California’s housing affordability crisis has rightly received a great deal of attention by state lawmakers, the press, academics, and ordinary Californians. Important questions raised in this discussion are: What laws or regulations might impede housing construction in high-cost areas? What solutions might help reduce those barriers with a minimum impact on other important values, such as environmental protection, public participation, and equitable treatment of low-income communities of color? More specifically, does state environmental law (the California Environmental Quality Act, CEQA), or local land-use regulations, constrain housing development?
To answer these questions, this phased research project joins legal research with qualitative research methods to examine land-use entitlement processes in selected high cost cities over a four-year period (2014-2017). This work explores the obstacles to increasing infill development—a necessary strategy to address the housing supply crisis while being sensitive to health and environmental concerns. Low-income families living in California’s high cost communities, for example, are both cost-burdened and living in crowded conditions. Low-income families that work within these coastal communities, but cannot afford housing near their work, commute 10% further than commuters elsewhere, with potentially significant implications for health and the environment.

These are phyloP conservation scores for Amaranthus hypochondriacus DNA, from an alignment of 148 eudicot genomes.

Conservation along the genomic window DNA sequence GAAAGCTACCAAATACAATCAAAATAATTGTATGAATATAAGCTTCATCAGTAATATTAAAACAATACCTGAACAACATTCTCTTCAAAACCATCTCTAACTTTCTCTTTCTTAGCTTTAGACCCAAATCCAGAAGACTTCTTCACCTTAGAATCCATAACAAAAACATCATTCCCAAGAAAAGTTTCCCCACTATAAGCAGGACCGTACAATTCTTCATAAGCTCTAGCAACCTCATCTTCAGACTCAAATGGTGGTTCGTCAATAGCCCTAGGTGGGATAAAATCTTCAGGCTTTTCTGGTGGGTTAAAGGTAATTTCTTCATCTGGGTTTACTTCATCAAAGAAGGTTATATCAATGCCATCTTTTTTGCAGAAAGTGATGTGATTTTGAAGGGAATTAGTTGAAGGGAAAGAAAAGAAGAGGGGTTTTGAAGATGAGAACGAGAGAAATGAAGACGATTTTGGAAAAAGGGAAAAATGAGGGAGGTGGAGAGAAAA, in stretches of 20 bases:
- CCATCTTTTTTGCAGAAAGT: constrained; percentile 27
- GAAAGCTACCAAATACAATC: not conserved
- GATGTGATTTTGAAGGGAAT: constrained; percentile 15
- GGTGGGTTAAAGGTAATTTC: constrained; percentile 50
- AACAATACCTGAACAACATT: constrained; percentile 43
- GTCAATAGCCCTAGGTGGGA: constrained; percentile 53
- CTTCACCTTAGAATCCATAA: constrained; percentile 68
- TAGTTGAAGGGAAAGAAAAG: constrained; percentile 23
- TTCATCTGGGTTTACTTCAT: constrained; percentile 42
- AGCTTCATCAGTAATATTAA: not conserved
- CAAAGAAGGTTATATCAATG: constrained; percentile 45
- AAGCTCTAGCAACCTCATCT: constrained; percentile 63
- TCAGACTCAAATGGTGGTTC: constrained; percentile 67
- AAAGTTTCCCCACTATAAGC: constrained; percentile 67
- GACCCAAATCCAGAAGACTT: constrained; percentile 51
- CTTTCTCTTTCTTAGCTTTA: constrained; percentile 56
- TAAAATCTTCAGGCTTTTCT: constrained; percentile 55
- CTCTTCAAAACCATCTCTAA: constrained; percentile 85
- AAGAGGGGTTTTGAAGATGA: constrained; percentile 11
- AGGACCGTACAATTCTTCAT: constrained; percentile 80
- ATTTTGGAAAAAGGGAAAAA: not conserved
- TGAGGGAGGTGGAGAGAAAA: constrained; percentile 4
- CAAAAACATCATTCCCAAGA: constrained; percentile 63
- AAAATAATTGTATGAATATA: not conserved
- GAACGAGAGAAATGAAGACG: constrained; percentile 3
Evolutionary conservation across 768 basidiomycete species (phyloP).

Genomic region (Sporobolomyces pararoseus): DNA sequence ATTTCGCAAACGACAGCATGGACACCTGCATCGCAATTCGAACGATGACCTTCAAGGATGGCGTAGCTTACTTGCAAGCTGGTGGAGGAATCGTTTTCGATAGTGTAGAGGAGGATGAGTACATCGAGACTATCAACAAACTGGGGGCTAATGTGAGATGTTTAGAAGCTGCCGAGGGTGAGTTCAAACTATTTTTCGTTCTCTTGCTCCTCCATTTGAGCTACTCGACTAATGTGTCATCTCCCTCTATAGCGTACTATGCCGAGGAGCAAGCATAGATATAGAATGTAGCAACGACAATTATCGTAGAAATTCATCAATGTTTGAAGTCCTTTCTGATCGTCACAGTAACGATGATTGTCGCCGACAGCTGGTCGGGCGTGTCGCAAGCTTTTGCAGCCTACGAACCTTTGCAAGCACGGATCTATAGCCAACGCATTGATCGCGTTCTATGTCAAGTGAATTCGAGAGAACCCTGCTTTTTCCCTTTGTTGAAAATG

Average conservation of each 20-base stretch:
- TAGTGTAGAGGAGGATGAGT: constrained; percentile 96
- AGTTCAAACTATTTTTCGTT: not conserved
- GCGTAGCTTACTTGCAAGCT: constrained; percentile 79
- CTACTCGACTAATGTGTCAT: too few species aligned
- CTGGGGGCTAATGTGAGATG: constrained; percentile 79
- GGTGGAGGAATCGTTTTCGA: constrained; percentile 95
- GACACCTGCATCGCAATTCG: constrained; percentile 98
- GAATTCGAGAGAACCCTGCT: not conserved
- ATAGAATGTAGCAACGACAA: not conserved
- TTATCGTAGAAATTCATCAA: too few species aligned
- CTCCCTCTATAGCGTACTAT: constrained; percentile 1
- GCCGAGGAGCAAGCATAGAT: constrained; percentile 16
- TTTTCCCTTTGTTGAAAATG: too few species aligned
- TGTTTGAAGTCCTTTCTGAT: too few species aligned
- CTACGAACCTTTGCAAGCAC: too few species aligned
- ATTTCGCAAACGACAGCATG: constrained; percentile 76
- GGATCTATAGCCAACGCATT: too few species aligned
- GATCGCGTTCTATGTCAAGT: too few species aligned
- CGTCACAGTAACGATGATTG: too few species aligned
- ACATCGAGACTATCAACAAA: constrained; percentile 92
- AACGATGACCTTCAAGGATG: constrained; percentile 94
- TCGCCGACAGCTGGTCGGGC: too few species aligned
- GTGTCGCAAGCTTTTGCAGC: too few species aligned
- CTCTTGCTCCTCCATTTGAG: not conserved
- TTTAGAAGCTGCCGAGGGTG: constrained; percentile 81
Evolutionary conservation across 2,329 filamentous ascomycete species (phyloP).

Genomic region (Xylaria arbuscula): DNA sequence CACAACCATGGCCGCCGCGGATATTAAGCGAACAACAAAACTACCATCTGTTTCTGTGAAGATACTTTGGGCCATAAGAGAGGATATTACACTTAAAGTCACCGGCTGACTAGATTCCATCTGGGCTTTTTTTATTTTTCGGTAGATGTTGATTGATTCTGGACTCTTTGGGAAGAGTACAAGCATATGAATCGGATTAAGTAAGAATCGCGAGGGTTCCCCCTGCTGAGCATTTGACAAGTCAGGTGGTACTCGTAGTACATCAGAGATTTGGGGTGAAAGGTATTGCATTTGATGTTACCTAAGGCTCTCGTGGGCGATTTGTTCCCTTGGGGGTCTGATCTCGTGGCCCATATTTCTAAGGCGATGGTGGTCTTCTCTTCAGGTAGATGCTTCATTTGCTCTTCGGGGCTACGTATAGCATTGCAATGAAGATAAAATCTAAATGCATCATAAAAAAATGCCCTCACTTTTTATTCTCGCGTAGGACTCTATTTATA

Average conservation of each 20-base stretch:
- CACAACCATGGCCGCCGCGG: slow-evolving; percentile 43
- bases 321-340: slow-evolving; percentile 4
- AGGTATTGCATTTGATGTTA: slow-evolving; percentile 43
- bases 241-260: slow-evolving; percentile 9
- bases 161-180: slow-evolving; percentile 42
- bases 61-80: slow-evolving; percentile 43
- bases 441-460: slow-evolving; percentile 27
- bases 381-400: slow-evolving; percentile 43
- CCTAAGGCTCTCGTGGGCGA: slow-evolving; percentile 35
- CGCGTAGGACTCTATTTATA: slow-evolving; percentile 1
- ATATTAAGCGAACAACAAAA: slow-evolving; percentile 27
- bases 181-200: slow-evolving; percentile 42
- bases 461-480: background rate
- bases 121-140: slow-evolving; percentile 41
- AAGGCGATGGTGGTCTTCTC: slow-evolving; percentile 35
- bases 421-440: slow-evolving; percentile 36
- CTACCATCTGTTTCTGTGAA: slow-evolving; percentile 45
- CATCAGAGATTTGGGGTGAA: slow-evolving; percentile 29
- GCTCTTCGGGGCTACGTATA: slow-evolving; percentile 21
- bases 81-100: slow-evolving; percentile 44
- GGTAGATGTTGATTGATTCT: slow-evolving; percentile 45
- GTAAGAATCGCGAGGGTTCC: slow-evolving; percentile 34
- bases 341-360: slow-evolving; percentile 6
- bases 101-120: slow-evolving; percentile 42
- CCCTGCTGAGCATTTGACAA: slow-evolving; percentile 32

Phase 1: Redwood City, Palo Alto, San Francisco, Oakland, San Francisco
Phase 2: Los Angeles, Long Beach, Santa Monica, Pasadena
Phase 3: Sacramento, Folsom, San Diego, Inglewood, Redondo Beach, Fresno, Mountain View
The Silicon Valley Community Foundation, the California Community Foundation, Chan Zuckerberg Initiative, and the Long Beach Community Foundation have provided financial support for this ongoing study. This project is a collaboration between faculty and students at the Institute for Urban and Regional Development, BerkeleyLaw’s Center for Law, Energy, and the Environment and the Urban Community and Health Equity Lab at Columbia University.
Co-authors: Moira O’Neill, Giulia Gualco-Neslon, Eric Biber
Policy Brief: Enhancing Local Land Use Data (June 2019)
Getting it Right: Examining the Local Land Use Entitlement Process in California to Inform Policy and Process (Feb 2018)
Developing Policy from the Ground Up: Examining Entitlement in the Bay Area to Inform California’s Housing Policy Debates (Winter 2019)
CEQA: What’s Really Behind CA’s Affordable Housing Shortage? (Oct 2, 2017)
For More Information:
Contact Eric Biber or Moira O’Neill
Berkeley Law Research Support: Paul Balmer, Jeff Clare, Jovita De Loatch, Sean Kiernan, Nina Lincoff, Avery Rux, Bonnie Stender, Nathan Theobald, Vincent Young
UC Berkeley Undergraduate Research Support: Terry Chau, Megan Grosspietsch, Grace Jang, Helen Veazey, Luke Zhang
Columbia University and Barnard College Student Research Support: Kasey Chatterji-Len, Madison Delaney, Colette Rosenberg, Kenneth Warner